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San Diego
Sunday, May 19, 2024
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Cooling Life Science Market Projected to Improve

The once white-hot market for life science real estate in San Diego is not quite so hot anymore, but the cooling off represents more of a return to normal that a worrisome downturn, according to real estate brokers.

Grant Schoneman
Executive Director
JLL

“There are still projects looking to break ground here in 2023, that’s still occurring, but it’s not as robust as it was last year,” said Grant Schoneman, executive managing director of JLL.

“Even though demand is pulling back, the foundation that we have is stronger than we had in 2019,” Schoneman said.

JLL, in its first quarter 2023 report, noted a 55% drop in venture funding from the same period in 2022, and the countywide vacancy rate rising to 5.7% compared to 1.4% in the first quarter of 2022.

JLL cautioned that “the forecast for 2023 will be a continued re-setting of expectations” with “a difficult fundraising environment” for life science companies to linger.

Michael Cassolato
Executive Director
Cushman & Wakefield

Still, San Diego’s life science market is faring better than some of the other life science centers, such as Boston and San Francisco, said Michael Cassolato, executive director of Cushman & Wakefield.

“Before, it was almost euphoric, where tenants were grabbing much more space than they needed. Now, tenants are being a lot more conservative,” Cassolato said. “The market has steadied out for both landlords and tenants. There’s still demand in the market, there’s some green shoots of biotech companies that want to expand.”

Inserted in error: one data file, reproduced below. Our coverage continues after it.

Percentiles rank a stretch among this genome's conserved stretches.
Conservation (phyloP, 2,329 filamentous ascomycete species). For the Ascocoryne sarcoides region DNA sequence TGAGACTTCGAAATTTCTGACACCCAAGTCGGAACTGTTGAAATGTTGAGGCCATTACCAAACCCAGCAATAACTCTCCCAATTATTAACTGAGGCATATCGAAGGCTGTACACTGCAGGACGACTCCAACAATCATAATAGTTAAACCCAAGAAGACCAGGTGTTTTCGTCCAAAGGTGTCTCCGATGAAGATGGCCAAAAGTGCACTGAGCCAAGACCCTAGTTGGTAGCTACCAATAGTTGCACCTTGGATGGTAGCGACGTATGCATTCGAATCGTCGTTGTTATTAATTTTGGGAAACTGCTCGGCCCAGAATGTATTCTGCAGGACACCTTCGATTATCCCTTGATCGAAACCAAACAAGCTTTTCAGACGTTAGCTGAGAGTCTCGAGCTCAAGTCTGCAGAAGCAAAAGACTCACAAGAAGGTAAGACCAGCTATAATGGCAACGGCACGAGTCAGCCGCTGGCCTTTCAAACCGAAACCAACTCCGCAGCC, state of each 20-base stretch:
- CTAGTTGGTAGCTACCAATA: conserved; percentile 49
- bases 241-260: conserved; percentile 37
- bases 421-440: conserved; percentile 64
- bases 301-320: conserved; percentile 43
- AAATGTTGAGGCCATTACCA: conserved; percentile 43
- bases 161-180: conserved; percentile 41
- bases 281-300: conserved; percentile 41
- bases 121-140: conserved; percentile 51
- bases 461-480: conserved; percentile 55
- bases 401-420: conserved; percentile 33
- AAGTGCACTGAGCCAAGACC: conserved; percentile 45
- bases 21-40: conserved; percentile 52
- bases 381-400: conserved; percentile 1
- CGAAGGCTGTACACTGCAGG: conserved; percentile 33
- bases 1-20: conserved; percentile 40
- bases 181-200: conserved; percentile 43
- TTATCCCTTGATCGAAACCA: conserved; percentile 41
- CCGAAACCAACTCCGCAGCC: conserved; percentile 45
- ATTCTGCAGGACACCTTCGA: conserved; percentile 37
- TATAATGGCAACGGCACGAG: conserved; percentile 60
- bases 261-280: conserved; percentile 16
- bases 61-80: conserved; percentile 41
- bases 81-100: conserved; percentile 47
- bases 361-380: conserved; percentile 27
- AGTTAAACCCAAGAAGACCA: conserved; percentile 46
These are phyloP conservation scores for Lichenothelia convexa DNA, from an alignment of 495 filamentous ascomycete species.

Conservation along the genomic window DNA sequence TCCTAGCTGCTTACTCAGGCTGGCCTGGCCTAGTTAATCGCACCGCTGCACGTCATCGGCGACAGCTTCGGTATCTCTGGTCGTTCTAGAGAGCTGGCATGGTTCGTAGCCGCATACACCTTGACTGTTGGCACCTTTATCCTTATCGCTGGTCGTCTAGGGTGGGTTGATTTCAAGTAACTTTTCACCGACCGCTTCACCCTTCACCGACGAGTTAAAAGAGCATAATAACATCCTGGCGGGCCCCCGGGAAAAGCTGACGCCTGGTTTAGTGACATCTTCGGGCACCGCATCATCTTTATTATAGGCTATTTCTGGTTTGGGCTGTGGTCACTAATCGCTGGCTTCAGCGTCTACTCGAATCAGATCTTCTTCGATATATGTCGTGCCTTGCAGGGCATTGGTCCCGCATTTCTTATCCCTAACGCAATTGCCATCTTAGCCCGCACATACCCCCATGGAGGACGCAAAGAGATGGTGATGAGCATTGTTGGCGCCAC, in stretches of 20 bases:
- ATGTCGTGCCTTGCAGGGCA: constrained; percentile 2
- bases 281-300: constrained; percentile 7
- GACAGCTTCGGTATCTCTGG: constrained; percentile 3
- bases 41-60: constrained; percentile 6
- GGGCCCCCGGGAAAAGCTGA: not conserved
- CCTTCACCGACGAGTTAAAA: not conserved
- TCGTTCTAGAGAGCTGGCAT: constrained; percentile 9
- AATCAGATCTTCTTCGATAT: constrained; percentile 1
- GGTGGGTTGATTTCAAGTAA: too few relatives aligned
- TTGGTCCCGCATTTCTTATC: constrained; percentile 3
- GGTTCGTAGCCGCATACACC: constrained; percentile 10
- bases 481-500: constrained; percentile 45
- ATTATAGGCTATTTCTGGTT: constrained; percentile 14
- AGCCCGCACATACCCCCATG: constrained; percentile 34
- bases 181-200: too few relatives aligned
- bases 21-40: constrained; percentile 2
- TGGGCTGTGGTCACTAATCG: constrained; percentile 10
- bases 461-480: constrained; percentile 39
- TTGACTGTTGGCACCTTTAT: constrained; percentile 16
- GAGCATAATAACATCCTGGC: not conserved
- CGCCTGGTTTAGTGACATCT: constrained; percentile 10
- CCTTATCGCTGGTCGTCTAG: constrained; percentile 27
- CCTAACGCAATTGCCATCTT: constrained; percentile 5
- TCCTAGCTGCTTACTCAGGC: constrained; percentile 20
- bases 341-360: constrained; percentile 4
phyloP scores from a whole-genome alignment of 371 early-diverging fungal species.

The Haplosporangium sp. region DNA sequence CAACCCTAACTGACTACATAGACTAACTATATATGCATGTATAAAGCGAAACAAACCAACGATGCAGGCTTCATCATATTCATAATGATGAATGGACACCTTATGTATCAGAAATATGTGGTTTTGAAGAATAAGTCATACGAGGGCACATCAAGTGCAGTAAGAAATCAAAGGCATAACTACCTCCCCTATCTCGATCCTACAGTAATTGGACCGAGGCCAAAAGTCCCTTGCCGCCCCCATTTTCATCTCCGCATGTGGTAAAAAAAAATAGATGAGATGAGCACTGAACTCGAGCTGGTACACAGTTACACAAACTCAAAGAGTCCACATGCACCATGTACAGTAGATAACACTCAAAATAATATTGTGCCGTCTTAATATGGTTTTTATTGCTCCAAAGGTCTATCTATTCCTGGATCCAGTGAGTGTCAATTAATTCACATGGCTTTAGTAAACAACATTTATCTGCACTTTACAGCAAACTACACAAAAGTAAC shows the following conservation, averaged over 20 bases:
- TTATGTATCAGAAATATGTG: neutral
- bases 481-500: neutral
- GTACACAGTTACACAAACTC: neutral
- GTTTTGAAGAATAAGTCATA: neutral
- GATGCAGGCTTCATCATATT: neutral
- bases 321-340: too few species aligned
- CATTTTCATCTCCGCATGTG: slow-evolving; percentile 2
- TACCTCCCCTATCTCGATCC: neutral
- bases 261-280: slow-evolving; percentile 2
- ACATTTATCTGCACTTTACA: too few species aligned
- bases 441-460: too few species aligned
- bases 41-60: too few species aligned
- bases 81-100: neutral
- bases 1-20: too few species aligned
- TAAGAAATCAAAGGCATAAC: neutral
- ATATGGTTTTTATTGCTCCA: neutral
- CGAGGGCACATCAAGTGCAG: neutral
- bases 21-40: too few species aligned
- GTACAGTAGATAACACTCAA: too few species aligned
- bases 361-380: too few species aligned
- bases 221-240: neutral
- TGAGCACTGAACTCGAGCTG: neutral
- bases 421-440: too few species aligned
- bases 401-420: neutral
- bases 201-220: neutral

Organic Growth

As demand for space softened toward the end of 2022 and for the first quarter of 2023, so, too, did rental rates for life science space – still rising, but at a slower pace, held down, in part, by sublease space coming onto the market as companies adjust their requirements, according to Cushman & Wakefield.

Countywide, asking rents increased by 2.5% quarter over quarter, and 7.6% year over year, Cushman & Wakefield reported.

“From a rent growth standpoint, we were at a pretty incredible clip for a couple of years coming out of COVID,” Cassolato said. “I think we can expect to see the rents to stay steady for the rest of the year.”

Cassolato said that he expects rents to start rising again in mid-2024, adding that the rapid growth that characterized San Diego’s life science market in 2021 and much of 2022 “was our big maturing period as we caught up to the Bay Area and Boston.”

‘A Lot of Optimism’

“Generally, in the local market, there’s still a lot of optimism in the biotech community,” Cassolato said. “A lot of people believe there’s a lot of organic growth to be had in San Diego.”

Equally optimistic, Schoneman said, “The long-term longevity of the life science market is here to stay.”

Although demand for life science space has been anemic for 2023 so far, “I see things changing in 2024,” Schoneman added.

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